Fire Sprinkler Myths
Fire sprinkler myths busted
Fire sprinklers are one of the most effective means of controlling a fire and preventing an uncontrollable blaze. However, several myths discourage homeowners from installing sprinkler systems. SERVPRO busts these myths below.
Statistics from the National Fire Protection Association (NFPA) show that the civilian death rate was 81 percent lower in homes with sprinklers; average firefighter injury rate was nearly 80 percent lower when fire sprinklers were present and; fires were contained in the room of origin 97 percent of the time when sprinklers were present.
A smoke alarm is enough
The function of smoke alarms is to alert the occupants of the fire danger and inform emergency services of the fire incident. However, an alarm does not help douse a fire. The myth about installing either a smoke alarm or a fire sprinkler system is baseless because the purpose of both gadgets is very different.
A sprinkler is the first line of defense against fire. It reduces the heat, flames, and smoke and allows the occupants to get out of the building safely. A fire incident with no sprinkler systems can quickly spiral out of control by the time emergency help arises.
Every sprinkler will turn on when there is a fire
Sprinklers are designed to detect the heat of a fire and activate only in the affected areas. This is a myth that when a fire incident occurs all sprinklers will go off and cause a serious amount of flooding in the building. When a small fire starts only one or two sprinklers are triggered. Despite popular belief, smoke, cooking vapors, or a little steam does not trigger a fire sprinkler.
Water damage from the sprinklers is as bad as the fire damage they prevent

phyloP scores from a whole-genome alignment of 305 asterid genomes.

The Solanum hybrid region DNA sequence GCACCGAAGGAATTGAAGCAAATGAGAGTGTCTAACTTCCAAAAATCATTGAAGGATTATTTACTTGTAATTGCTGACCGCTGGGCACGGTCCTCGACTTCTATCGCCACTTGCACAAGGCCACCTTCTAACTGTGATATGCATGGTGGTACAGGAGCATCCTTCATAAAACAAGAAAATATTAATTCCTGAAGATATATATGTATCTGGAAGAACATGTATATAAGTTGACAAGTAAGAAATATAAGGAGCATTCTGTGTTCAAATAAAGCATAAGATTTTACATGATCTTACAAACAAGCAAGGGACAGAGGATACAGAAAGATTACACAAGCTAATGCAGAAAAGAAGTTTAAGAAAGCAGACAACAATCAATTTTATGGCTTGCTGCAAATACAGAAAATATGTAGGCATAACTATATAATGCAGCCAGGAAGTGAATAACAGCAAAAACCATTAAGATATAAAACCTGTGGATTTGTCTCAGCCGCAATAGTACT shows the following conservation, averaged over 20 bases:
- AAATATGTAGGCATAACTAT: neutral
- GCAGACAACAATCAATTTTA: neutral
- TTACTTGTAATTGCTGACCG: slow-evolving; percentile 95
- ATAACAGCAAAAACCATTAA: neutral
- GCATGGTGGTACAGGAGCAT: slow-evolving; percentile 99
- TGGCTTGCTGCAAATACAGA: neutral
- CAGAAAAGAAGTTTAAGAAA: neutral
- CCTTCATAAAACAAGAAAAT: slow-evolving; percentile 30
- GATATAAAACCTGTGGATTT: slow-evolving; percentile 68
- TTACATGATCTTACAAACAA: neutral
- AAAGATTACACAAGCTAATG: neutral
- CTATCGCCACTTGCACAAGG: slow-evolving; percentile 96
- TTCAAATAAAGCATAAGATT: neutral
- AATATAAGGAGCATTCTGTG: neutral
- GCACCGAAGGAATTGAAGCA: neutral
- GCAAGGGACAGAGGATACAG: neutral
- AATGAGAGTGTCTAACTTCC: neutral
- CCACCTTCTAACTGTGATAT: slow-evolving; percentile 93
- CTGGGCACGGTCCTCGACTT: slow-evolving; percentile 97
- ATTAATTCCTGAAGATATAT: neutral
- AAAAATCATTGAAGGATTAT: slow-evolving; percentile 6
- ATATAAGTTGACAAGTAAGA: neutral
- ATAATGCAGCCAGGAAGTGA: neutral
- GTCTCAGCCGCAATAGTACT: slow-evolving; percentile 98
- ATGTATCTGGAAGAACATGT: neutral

Firstly, water damage from an activated sprinkler is not the main concern, the safety of the occupants is. The fire sprinklers allow the occupants to escape to safety before the emergency services arrive. Secondly, when a fire goes out of control, the water used by the fire department is eight-and-a-half times more than the water dispersed by a sprinkler system. A sprinkler system can prevent the fire from getting out of control in much less water. The water damage caused by a fire hose can extend to expensive possessions, upholstery, and even the structural integrity of the property.
Sprinklers will freeze in winters and become useless
Homeowners in cold regions struggle with frozen pipes and therefore assume that sprinkler systems would also freeze. However, a properly installed sprinkler system will continue to function effectively irrespective of the weather. This worry is completely unfounded. Sprinkler systems provide a lot of fire safety in all weathers across the world.
Sprinklers are prone to leaking and can activate accidentally
The odds of a manufacturing defect leading to an accidental sprinkler discharge are very low: 1 in 16 million. A sprinkler would leak without a fire only when it has not been maintained well or has a faulty part. The worry that fire sprinklers will regularly leak or turn on without warning is a myth. A smoke alarm turns on when they detect smoke, whereas a sprinkler turns on when it detects high temperatures. Therefore, a slice of bread in the toaster may activate a smoke alarm but it won't set off sprinklers.
Sprinklers are required in older buildings only
Modern constructions do take fire safety into account whereas older buildings have no such arrangements. However, even a new construction is not fire-resistant and needs fire sprinklers. Fires are more common in older buildings due to outdated electrical wiring but every building irrespective of its age needs to install fire safety gadgets such as fire sprinklers for adequate protection.